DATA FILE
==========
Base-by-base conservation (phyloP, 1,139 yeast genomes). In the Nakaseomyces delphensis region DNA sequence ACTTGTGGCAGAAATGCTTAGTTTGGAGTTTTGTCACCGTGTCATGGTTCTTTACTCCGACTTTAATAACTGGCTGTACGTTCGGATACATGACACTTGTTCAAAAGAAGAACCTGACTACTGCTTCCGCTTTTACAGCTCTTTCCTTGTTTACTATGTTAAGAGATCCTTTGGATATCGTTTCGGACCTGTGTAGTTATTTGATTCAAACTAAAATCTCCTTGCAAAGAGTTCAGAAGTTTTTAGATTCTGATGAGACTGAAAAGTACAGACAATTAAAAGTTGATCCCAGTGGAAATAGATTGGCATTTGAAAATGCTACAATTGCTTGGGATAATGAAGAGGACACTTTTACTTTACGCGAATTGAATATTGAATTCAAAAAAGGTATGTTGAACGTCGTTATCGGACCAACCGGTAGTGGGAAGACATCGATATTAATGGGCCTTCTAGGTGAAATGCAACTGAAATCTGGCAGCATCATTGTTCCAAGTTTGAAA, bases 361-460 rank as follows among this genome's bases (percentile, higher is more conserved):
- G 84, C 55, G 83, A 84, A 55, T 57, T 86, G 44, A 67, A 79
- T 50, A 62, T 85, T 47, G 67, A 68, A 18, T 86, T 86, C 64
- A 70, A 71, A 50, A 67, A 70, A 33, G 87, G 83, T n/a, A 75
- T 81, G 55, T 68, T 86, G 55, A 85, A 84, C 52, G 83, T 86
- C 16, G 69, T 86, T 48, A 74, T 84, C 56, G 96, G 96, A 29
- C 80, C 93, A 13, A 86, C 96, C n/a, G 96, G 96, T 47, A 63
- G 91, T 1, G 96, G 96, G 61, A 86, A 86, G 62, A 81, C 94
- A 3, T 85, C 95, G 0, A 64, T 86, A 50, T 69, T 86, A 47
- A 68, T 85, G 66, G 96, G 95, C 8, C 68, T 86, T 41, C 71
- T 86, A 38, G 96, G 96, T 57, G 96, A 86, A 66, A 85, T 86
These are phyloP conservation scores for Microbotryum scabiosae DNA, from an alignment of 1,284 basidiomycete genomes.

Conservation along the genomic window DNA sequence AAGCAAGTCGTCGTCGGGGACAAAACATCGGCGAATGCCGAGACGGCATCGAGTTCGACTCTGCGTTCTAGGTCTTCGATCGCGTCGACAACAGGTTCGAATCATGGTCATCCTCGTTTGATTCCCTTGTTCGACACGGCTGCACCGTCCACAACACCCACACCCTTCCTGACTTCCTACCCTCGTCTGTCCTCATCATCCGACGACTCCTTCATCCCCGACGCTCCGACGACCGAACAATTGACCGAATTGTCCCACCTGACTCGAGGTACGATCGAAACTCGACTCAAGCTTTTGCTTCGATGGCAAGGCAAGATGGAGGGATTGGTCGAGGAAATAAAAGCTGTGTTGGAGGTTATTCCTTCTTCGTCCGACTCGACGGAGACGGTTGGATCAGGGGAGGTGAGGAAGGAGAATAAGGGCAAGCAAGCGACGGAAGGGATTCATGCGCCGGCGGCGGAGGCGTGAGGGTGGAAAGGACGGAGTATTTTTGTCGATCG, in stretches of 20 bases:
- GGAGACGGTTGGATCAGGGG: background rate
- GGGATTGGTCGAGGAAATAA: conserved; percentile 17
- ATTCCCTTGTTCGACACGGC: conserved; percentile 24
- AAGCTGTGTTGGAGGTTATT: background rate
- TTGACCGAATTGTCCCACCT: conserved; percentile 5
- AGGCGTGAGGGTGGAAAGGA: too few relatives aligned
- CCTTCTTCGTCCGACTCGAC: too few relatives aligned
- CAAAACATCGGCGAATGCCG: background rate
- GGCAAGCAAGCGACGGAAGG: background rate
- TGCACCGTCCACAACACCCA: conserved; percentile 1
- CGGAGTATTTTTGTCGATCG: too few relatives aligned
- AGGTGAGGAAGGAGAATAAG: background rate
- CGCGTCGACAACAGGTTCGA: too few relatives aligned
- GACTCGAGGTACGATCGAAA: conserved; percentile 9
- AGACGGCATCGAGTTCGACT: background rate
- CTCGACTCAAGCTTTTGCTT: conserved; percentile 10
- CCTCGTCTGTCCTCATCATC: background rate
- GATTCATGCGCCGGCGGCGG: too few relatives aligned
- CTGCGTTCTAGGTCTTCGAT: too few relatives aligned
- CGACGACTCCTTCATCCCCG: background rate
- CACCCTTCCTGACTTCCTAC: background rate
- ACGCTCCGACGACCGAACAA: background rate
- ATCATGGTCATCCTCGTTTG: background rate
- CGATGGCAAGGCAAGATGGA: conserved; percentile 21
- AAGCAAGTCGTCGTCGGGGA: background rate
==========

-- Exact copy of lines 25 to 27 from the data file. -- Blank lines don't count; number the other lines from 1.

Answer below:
- AGGTGAGGAAGGAGAATAAG: background rate
- CGCGTCGACAACAGGTTCGA: too few relatives aligned
- GACTCGAGGTACGATCGAAA: conserved; percentile 9